Nigeria, Africa's most populous and biggest democracy, celebrates her fiftieth year as an independent nation in October 2010. As the cliche states, 'As Nigeria goes, so goes Africa'. This book frames the socio-historical and political trajectory of Nigeria while examining the many dimensions of the critical choices that she has made as an independent nation. How does the social composition of interest and power illuminate the actualities and narratives of the Nigerian crisis? How have the choices made by Nigerian leaders structured, and/or have been structured by, the character of the Nigerian state and state-society relations? In what ways is Nigeria's mono-product, debt-ridden, dependent economy fed by 'the politics of plunder'? And what are the implications of these questions for the structural relationships of production, reproduction and consumption? This book confronts these questions by making state-centric approaches to understanding African countries speak to relevant social theories that pluralize and complicate our understanding of the specific challenges of a prototypical postcolonial state.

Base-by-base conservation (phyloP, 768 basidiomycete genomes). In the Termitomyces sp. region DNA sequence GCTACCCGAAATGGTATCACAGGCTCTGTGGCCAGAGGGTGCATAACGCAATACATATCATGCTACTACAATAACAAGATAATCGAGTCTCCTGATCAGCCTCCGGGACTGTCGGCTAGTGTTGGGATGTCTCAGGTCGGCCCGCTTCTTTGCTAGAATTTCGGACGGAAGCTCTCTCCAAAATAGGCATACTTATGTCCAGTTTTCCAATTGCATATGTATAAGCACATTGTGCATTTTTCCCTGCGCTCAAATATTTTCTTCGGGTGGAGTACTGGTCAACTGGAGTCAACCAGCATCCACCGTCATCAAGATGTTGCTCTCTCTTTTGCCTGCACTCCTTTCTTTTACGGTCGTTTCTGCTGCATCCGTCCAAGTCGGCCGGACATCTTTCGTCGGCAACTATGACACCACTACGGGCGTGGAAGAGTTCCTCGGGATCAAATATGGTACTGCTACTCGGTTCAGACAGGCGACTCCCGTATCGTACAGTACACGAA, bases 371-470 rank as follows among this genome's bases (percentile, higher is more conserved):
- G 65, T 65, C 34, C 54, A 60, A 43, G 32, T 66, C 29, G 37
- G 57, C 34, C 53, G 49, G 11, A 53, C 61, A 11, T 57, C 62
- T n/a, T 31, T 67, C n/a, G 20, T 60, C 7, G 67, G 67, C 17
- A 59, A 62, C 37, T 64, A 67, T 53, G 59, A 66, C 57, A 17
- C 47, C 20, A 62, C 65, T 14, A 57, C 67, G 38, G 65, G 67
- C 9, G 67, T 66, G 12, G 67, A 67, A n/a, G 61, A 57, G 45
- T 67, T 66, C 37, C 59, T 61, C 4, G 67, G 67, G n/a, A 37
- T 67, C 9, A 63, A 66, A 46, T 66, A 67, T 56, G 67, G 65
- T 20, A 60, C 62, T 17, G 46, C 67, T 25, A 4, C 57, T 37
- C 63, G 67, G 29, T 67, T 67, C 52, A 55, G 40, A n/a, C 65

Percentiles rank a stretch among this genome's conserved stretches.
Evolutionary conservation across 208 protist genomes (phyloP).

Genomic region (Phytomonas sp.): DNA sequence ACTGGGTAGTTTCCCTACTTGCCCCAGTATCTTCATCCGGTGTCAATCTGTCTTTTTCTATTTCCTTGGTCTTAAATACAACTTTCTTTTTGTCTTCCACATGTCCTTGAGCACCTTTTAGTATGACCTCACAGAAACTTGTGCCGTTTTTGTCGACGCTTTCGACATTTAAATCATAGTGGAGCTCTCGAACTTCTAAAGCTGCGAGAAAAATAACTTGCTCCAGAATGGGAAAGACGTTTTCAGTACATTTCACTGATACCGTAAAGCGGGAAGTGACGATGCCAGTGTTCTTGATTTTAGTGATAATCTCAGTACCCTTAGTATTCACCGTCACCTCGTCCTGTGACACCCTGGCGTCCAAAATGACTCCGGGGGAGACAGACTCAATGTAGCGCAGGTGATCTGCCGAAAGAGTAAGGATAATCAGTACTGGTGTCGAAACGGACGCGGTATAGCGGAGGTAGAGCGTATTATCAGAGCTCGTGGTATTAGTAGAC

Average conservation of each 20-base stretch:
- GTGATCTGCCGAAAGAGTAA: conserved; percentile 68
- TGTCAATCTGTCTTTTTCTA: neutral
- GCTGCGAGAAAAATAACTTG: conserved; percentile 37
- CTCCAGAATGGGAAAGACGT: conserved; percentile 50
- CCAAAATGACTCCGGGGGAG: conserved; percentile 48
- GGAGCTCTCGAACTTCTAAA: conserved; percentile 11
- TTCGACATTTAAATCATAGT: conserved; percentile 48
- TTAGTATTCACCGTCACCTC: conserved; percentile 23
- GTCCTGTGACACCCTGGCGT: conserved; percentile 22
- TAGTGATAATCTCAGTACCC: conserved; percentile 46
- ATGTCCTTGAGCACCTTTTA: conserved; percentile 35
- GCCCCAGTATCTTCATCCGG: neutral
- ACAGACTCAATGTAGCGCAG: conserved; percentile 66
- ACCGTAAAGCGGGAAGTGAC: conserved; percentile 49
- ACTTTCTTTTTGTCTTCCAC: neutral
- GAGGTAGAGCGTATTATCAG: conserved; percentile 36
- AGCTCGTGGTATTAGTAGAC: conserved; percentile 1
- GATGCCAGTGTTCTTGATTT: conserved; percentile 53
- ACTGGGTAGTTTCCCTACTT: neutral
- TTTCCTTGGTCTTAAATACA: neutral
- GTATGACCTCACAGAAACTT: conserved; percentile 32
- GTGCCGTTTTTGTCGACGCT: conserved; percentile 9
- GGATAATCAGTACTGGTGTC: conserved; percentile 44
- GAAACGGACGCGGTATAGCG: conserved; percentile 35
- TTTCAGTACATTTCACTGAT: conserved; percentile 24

This book was published as a special issue of the Journal of Contemporary African Studies.